Because fat content can make the condition worse, it’s also a good idea to avoid high-fat foods. Grease, for example, should be kept away from pancreatitis patients at all times.
Low-Fat Dog Food for Pancreatitis Patients
Most veterinarians recommend a low-fat, high-carbohydrate diet for dogs with pancreatitis. Fat can make the condition worse and carbohydrates help to stabilize blood sugar levels.
If your dog is overweight, it is best to put him on a weight reduction program before implementing a special diet. Try cutting back on treats and substitute some of your dog’s regular food with lower calorie varieties.
Make sure your dog has plenty of fresh water available at all times.
If you have questions about your dog’s diet, you should consult your veterinarian since he or she is familiar with your dog’s health and medical history.
Some veterinarians may suggest a commercially prepared low-fat diet such as Hill’s r/d or Purina HA. These are prescription diets that can only be obtained from your veterinarian.
They come in regular, medium and senior formulations as well as a low fat/high fiber version.
These diets are slightly more expensive than regular dog food, but they can be useful for treating weight problems in dogs as well as helping pancreatitis patients. Some of these products can also be used in treating diabetic dogs since they have very little sugar and a controlled amount of carbohydrates.
If these prescription diets are not available, you may use a home-made low-fat diet. Some people have had success with making their dog’s food by mixing boiling water with cornmeal and various vegetables.
Others feed vegetables alone and supplement them with a small amount of meat.
When making your own dog food, it is important to make sure you are not giving your dog too few calories. Try to consult with a veterinarian before you make any major changes to your dog’s diet or if you have any questions.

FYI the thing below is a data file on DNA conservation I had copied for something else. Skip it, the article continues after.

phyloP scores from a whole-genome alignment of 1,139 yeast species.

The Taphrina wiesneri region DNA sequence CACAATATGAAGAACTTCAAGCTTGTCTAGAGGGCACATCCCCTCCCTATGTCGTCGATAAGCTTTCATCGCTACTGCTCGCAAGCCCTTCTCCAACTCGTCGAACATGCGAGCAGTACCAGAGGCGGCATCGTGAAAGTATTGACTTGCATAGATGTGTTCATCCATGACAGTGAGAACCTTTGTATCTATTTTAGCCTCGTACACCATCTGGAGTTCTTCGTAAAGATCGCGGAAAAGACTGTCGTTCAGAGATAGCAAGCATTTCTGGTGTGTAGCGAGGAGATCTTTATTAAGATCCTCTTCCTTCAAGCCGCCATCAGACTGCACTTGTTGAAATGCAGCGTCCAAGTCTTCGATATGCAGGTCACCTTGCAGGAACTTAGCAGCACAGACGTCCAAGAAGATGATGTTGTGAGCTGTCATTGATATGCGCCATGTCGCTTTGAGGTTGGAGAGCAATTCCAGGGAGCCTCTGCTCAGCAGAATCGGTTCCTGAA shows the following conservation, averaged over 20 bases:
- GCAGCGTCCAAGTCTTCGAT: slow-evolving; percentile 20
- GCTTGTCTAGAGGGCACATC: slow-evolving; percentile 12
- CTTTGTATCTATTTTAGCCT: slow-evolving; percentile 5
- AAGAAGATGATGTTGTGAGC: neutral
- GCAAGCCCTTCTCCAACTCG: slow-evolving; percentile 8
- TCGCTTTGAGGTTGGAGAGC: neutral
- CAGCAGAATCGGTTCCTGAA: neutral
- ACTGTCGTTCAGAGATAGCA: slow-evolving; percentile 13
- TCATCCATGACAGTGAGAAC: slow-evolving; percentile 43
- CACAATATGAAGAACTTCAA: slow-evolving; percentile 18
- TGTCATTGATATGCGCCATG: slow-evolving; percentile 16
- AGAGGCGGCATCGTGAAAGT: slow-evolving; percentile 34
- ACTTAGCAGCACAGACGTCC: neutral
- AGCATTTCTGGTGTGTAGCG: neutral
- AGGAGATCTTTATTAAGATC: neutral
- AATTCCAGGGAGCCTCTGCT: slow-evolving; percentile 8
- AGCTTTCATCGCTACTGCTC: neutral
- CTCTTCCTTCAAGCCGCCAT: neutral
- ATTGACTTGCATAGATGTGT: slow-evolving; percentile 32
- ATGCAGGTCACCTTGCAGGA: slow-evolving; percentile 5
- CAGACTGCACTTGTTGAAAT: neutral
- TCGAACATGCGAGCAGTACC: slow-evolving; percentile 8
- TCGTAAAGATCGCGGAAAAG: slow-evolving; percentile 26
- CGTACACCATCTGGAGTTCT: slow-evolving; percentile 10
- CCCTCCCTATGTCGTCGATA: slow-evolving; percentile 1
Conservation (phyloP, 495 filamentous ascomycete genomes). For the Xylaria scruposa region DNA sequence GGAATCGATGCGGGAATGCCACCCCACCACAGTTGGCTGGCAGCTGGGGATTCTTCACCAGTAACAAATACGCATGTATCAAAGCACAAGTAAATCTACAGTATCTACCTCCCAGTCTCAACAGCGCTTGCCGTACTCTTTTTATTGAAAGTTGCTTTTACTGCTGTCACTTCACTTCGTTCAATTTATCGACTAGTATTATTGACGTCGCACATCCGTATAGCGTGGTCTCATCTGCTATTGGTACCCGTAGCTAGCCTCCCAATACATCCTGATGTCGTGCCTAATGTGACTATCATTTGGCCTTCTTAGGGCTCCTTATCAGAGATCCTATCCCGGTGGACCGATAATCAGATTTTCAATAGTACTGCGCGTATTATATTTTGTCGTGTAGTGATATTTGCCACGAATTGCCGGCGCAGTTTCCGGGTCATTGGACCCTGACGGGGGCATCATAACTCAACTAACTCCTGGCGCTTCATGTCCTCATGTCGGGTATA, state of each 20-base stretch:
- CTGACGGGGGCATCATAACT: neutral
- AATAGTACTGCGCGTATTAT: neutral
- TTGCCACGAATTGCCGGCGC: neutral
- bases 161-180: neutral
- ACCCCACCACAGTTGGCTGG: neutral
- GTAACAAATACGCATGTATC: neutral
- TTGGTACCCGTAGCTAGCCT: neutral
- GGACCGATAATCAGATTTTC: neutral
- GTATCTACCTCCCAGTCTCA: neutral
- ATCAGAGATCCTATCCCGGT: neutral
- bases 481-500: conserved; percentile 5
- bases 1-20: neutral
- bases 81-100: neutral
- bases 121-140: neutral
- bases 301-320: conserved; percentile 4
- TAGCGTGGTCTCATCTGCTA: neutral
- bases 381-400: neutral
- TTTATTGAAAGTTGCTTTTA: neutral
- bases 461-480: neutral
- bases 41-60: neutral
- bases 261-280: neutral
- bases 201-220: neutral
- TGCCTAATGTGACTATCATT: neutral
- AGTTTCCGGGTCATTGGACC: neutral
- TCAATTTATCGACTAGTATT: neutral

If you need to give your dog medications such as antibiotics along with his special diet, be sure to give him the medications with some soft food such as canned food or mashed potatoes rather than straight from the can or jar.
This will prevent the medication from irritating your dog’s stomach and causing additional problems.
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Caring For A Dog After Pancreatitis Treatment
Because pancreatitis can be a recurring disease, it is important to keep on top of things with your veterinarian so that you can get treatment as soon as possible if problems reappear.
Living and Management
It is important to continue regular check-ups with your veterinarian even after your dog has recovered from pancreatitis. Your veterinarian will most likely run blood tests on a regular basis to make sure that your dog’s pancreatic enzymes have not fallen below a critical level.
If they have dropped too low, your dog will need another round of enzyme supplement tablets.
Sources & references used in this article:
- Risk factors associated with acute pancreatitis in dogs: 101 cases (1985-1990) (AK Cook, EB Breitschwerdt… – Journal of the …, 1993 – pubmed.ncbi.nlm.nih.gov)
- Evaluation of risk factors for fatal acute pancreatitis in dogs. (RS Hess, PH Kass, FS Shofer… – Journal of the …, 1999 – europepmc.org)
- Diagnosis of pancreatitis (JM Steiner – Veterinary Clinics: Small Animal Practice, 2003 – vetsmall.theclinics.com)